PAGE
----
30 Jan 19

(Mis)understanding telematics

When the French government in the late 70s deep-dived into the “computerisation” of society, they already considered wireless transfer of informatique via télécommunications. The concept of “telematics” was born.

What followed is driven by the evolution of technology: the first GPS satellites were put in orbit in 1978, the first in-car sat nav system was presented in 1985, GPS became an international utility (and therefore universally accessible) in 1996.

GPS: the cornerstone 

Any telematics system operates using roughly the same architecture: the unit in the vehicle sends out a signal that is picked up by 3 satellites at least. The vehicle GPS receives a ping back from the satellites and will remember the exact time required for the signal to return. It calculates its exact location by comparing the 3 results. If the vehicle GPS repeats this process every second, not only location is detected, but also movement – and therefore speed.

The combination of speed and movement can be integrated into a digital map, which is what we seen on the in-car sat nav. Telematics make these data available to the user by transmitting longitudes and latitudes over a 2G/3G network to a database. This is where the job of a telematics supplier really starts.

Asset management

The supportive technology has evolved dramatically; mobile networks operate at much higher speed (from 1G to 4G) and over 30 satellites send/receive data. The telematics business model has also evolved from asset tracking to smarter solutions.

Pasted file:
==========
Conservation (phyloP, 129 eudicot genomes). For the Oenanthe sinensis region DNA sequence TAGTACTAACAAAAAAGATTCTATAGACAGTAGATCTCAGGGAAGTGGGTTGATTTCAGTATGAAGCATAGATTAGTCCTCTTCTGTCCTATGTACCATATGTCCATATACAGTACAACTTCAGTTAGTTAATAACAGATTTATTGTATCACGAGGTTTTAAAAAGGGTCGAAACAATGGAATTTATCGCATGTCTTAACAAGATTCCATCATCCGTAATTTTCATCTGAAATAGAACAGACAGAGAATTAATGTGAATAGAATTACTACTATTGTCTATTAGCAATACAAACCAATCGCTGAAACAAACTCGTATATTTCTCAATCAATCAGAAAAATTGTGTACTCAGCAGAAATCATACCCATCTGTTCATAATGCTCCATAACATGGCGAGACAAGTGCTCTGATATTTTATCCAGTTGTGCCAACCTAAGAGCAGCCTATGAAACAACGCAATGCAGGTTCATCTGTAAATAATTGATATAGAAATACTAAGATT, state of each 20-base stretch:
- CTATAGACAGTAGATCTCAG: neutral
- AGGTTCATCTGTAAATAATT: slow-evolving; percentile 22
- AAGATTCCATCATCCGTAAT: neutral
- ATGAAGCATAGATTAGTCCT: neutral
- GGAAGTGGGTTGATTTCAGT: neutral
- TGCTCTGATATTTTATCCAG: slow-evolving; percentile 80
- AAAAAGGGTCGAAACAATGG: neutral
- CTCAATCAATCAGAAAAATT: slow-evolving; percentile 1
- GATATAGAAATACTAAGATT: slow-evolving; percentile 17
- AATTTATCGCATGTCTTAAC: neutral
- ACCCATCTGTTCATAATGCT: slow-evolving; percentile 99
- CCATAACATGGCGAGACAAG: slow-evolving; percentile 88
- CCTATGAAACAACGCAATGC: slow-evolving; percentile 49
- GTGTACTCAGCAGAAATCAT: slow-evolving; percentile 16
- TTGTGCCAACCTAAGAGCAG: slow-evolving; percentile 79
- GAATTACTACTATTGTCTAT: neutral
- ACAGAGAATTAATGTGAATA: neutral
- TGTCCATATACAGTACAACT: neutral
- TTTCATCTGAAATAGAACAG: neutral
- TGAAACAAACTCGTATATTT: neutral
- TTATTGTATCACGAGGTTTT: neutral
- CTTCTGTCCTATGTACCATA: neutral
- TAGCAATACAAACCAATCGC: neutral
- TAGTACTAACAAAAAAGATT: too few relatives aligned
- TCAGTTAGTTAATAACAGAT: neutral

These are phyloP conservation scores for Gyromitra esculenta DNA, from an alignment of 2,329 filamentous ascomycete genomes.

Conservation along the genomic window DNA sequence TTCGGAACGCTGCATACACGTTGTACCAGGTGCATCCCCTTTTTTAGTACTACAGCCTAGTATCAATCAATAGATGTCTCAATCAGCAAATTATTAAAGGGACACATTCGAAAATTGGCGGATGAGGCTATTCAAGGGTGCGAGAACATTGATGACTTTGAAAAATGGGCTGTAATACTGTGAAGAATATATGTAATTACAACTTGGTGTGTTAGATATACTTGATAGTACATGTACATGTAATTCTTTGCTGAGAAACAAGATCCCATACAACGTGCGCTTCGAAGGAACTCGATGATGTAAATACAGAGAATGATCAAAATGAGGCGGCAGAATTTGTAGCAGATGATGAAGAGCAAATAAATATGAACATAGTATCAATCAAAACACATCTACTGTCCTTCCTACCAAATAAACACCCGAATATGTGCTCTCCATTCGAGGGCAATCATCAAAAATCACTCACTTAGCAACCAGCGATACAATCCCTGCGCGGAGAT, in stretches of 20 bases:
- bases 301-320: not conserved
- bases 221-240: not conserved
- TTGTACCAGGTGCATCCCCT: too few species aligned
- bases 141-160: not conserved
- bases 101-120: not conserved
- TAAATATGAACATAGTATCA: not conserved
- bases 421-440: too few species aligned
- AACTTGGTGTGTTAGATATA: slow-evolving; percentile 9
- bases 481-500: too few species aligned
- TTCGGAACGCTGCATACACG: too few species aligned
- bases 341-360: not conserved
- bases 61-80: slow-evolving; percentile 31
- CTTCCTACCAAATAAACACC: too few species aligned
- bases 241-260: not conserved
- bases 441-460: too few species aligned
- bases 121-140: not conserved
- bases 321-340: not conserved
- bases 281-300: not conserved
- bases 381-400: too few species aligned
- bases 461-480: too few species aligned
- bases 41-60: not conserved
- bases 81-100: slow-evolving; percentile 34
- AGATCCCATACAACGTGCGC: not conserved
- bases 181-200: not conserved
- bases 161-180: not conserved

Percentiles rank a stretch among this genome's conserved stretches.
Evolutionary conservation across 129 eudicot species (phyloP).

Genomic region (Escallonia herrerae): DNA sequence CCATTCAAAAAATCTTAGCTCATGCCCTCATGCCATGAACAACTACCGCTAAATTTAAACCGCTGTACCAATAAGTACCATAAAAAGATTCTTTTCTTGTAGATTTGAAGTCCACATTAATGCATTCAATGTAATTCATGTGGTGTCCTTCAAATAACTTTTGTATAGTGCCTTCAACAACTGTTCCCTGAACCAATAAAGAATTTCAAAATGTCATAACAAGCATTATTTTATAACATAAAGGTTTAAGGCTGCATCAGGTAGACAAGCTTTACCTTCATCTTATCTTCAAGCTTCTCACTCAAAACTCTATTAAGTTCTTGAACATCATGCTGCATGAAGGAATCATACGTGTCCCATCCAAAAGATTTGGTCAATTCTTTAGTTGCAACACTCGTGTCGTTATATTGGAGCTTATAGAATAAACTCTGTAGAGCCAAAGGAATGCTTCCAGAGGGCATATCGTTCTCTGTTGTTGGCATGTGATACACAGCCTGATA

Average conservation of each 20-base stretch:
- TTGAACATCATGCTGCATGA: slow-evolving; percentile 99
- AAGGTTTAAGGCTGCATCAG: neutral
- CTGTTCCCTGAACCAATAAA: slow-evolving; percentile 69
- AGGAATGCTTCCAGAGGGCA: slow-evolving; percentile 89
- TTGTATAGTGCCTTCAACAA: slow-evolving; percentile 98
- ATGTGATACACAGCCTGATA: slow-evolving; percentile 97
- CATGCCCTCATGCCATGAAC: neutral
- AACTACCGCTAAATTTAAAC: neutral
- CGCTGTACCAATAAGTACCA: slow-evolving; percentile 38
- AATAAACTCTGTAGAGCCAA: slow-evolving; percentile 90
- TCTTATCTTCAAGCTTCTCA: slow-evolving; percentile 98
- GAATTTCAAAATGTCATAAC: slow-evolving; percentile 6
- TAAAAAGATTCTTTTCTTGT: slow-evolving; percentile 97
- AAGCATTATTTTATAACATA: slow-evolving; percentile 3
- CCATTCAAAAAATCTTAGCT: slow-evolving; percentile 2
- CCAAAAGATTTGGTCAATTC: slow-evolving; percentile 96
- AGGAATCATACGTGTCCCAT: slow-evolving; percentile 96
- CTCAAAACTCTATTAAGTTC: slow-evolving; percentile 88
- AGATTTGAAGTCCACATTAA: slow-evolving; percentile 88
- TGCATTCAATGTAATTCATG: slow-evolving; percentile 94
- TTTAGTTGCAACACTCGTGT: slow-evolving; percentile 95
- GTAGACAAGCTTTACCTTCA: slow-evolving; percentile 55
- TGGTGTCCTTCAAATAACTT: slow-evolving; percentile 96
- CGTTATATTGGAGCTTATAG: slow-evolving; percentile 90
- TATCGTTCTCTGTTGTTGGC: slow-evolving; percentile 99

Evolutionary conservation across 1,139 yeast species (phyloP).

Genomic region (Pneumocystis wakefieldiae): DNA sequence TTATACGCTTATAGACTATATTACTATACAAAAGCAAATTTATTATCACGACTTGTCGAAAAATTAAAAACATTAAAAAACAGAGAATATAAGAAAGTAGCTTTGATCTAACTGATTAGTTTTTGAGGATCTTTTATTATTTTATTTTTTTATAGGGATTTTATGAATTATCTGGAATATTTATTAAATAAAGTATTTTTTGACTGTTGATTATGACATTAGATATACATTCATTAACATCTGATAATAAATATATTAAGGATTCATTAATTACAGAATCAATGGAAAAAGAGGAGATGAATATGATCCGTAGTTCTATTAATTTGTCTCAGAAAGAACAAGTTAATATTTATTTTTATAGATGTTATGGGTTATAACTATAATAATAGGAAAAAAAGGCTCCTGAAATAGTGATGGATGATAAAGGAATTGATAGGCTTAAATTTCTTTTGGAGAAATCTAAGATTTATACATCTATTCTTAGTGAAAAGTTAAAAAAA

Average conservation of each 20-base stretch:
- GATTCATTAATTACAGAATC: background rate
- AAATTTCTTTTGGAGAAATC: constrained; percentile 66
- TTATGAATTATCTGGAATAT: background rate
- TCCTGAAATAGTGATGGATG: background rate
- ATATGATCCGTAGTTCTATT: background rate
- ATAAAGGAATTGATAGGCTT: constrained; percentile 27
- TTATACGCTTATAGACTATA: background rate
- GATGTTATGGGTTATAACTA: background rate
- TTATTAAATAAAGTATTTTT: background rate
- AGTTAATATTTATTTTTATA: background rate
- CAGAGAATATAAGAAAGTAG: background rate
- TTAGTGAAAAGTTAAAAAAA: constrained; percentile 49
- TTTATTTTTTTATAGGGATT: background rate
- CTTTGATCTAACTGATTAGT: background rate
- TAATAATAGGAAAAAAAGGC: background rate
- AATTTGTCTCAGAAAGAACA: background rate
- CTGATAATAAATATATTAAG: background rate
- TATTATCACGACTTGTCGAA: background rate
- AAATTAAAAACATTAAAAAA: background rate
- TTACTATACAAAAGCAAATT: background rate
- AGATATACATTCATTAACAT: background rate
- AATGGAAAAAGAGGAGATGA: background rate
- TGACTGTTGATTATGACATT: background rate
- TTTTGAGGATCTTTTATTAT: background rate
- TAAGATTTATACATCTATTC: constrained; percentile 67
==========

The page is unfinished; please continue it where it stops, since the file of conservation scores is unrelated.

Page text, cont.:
Telematics became popular first in logistics and insurance; goods needed to be tracked and stolen assets retrieved. Israel and South-Africa were the 2 pioneer countries and are still playing a key role today. As technology became widely available and hardware cheaper, many Chinese and Indian suppliers entered the telematics ecosystem. 

Cheap hardware and affordable software disrupted the price setting of telematics suppliers; plug & play vehicle devices can now be ordered for less than 10 dollars and data platforms are available off the shelf. Basically, anyone can become a telematics supplier today. 

Getting smart

However, the value add of telematics nowadays comes no longer from the raw data. If processed correctly, telematics can impact the overall efficiency and safety, not only of the asset, but of the entire company. 

Modern telematics take the shape of behavioural tools, fleet management tools, logistics tools or a combination of these. They go beyond single source (geographical data of the vehicle), but make connections between the asset, its user and the “grid” (city, traffic, other vehicles). These links add value to the platforms that process the source data.

In the (very) near future, technology will be pushing telematics to the next step. The main drivers for this evolution are 5G (high speed connectivity) and the increasing number of sensors installed on vehicles.

Rather than being an aftersales solution, the connection between car and environment will come from the factory. This does not mean that the telematics industry will become redundant: the data still need to be processed and translated into actionable items for the Fleet Managers. 

Dos and don’ts

A first tip is to stop thinking about telematics as a geolocator; as demonstrated, its value is in the data processing. Next, define what you want to achieve with telematics and how it can contribute to your fleet; this can be (fuel) savings, defining the best routes for your sales people, delivering goods in the most cost-efficient way… 

Finally, select vendors who understand what’s happening in the automotive industry and have the capacity to absorb the massive amount of data that will be coming our way in a couple of years.

Authored by: Yves Helven